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In a classic case of "who is responsible for stealing this," a huge UK-based magazine published a photograph by photographer Nadav Kander last month. The issue is that the magazine, unironically called The Big Issue, bought the photo off of a stock website. The photo was of Kander's work hanging in his photography exhibition.
View this post on Instagram
READ THIS: a”photographer” goes to one of my exhibitions and photographs my framed print of David Lynch. He uploads this picture to a stock site called Alamy. Now this week The BiG Issue which is a magazine in the U.K. publishes a interview with David and buys this despicably shot picture of my photograph, crops in and uses it on the cover of the mag this week. Unbelievable blatant copyright infringement. Sad behaviour and more. I would never have wanted This photograph sold...So photographer who did this, kindly call my studio and we should talk. My alternative is to just go up an avenue that is less than pleasant for you. I wish now I had not got your name taken down off the BI site. Then all could have seen you and “your picture”. My god I work hard to make my work what it is... but this is doubly insulting because added to this your site states clearly that permission should be sought before using your work!!! Go figure. #copyright #copyrightingringement #impissedoff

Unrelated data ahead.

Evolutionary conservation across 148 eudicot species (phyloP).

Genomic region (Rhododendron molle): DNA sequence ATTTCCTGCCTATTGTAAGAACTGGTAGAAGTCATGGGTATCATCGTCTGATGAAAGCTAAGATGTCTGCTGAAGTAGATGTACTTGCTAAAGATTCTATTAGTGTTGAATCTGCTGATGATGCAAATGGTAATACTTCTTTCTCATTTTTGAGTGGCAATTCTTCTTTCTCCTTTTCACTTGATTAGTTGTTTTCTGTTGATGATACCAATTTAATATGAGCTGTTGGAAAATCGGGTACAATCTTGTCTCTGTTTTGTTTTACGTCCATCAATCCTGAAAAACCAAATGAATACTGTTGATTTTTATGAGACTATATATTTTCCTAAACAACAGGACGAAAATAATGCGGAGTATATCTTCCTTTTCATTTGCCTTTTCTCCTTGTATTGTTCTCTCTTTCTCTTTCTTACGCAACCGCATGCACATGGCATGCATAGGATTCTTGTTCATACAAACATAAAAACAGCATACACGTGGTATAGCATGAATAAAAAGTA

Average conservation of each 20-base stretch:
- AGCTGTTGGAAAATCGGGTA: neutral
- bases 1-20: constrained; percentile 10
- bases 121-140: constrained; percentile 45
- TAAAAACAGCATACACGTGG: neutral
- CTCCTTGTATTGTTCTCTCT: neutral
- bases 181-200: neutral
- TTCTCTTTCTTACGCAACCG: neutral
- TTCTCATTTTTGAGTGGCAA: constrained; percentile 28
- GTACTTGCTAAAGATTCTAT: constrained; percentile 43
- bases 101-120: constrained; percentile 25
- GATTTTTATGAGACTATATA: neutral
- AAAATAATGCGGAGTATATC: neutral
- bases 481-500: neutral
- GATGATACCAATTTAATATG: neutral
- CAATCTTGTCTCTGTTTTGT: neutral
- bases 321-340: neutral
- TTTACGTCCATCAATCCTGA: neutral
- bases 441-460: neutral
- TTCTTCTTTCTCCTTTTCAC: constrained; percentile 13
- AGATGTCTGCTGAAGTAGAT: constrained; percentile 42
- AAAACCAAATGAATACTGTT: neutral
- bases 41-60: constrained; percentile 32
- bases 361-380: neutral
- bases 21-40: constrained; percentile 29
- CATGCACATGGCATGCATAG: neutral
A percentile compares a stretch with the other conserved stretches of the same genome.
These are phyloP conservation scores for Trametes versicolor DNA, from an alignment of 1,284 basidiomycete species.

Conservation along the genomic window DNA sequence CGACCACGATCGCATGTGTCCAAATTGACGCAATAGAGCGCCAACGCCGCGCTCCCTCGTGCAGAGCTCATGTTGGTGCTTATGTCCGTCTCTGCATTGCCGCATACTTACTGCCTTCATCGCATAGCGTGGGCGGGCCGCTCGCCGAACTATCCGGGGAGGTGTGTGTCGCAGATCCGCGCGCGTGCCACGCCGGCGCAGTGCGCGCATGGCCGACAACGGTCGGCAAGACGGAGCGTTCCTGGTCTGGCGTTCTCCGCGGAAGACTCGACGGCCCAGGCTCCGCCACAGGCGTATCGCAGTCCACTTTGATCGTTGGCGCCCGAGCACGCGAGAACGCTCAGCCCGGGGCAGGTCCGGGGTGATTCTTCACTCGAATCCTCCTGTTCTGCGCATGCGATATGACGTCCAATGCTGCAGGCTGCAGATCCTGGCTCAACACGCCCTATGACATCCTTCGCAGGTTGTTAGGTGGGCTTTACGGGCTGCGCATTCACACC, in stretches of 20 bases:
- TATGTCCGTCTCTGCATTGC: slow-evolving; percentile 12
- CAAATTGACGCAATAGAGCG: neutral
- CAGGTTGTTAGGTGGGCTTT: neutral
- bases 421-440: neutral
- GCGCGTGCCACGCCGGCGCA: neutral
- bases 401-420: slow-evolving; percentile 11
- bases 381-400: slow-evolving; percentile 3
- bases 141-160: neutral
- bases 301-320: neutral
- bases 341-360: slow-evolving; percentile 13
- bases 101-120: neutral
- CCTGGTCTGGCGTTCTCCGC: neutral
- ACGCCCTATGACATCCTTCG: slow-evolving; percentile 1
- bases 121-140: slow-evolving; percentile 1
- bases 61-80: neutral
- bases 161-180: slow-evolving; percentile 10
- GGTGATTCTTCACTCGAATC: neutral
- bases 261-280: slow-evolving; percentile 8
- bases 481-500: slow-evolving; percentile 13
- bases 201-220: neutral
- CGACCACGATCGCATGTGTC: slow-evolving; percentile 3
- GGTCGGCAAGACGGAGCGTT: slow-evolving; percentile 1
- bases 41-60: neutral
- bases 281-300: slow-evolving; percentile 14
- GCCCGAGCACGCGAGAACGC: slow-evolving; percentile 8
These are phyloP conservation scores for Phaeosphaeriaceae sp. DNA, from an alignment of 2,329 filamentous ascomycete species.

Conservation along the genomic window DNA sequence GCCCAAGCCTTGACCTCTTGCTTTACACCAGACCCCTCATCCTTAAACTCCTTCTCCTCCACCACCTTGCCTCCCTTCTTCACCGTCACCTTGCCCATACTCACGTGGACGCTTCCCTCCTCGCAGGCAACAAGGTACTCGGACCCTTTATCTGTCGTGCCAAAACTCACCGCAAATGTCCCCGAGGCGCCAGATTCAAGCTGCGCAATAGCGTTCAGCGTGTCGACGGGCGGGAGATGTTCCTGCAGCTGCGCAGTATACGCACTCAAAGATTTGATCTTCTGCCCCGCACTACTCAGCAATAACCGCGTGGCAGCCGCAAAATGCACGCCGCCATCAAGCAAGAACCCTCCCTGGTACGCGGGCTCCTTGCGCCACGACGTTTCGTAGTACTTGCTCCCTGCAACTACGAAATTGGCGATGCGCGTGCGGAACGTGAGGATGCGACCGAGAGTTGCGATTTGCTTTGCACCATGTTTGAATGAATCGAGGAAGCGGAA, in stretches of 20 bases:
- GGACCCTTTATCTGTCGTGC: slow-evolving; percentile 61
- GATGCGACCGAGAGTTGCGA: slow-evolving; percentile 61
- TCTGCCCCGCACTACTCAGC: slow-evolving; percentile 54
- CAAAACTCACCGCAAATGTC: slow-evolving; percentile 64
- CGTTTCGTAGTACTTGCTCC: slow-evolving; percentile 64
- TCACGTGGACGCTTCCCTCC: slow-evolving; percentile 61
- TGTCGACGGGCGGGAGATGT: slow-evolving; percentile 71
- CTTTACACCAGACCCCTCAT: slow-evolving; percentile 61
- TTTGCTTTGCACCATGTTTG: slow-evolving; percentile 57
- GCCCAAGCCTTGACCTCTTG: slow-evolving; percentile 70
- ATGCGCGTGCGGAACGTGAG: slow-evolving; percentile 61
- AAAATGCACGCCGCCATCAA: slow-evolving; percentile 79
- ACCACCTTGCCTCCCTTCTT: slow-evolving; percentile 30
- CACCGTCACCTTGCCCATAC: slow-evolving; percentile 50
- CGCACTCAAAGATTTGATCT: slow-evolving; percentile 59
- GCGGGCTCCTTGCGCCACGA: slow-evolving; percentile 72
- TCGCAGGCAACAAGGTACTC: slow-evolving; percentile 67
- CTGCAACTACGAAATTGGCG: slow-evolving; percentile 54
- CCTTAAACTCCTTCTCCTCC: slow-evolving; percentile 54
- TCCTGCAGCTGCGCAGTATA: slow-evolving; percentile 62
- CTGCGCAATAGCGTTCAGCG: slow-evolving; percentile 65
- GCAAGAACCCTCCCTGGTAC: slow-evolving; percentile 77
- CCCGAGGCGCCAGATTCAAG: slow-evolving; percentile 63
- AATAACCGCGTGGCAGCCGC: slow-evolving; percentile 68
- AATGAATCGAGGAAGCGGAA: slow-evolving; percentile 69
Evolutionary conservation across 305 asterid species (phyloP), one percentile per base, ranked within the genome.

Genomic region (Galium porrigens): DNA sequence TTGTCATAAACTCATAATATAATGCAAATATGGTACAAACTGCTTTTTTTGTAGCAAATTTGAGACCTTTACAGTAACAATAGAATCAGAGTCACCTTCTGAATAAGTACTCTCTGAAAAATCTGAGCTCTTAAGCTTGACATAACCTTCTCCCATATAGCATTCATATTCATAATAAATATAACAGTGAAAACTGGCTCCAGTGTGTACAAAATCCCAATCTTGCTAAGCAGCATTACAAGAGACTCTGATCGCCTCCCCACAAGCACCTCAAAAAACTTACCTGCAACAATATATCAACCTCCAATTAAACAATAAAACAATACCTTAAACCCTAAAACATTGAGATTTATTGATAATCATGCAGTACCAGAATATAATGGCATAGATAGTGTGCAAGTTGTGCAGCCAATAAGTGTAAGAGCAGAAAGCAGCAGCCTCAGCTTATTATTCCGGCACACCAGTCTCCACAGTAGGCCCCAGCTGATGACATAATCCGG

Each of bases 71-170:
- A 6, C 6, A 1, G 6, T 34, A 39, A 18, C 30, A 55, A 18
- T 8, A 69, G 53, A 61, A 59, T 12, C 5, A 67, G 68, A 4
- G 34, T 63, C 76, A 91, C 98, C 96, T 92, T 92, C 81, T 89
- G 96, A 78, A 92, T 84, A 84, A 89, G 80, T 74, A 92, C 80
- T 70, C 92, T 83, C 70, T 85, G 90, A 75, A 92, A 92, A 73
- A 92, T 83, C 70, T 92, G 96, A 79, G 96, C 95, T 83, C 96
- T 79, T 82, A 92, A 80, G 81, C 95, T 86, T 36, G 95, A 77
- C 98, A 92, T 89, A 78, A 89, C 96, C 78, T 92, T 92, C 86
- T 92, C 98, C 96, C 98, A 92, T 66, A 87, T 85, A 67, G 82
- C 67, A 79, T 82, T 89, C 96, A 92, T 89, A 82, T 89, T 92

The above picture is the picture Kander says was stolen.
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An Impending Legal Battle?
So, Kander apparently knows the photographer that took the photo of his picture and put it up on Alamy, a stock website.
The Big Issue then took this photo, poorly cropped it so that you could only see Kander's work, and published it on the cover of its magazine.
Fstoppers found the photograph being sold on Alamy, but it has since been removed either by Alamy or by the "photographer."
In response to Kander's upset Instagram post, The Big Issue responded:
"We're very sorry you feel aggrieved. This image was sourced by the art team. They discovered it on Alamy. It's a great image that we felt would help move the magazine."
Who is responsible for this stolen work? And will the photographer take on the increasingly difficult and expensive challenge of suing for reparations?
If you want to support Kander's amazing photography, you can visit his website here.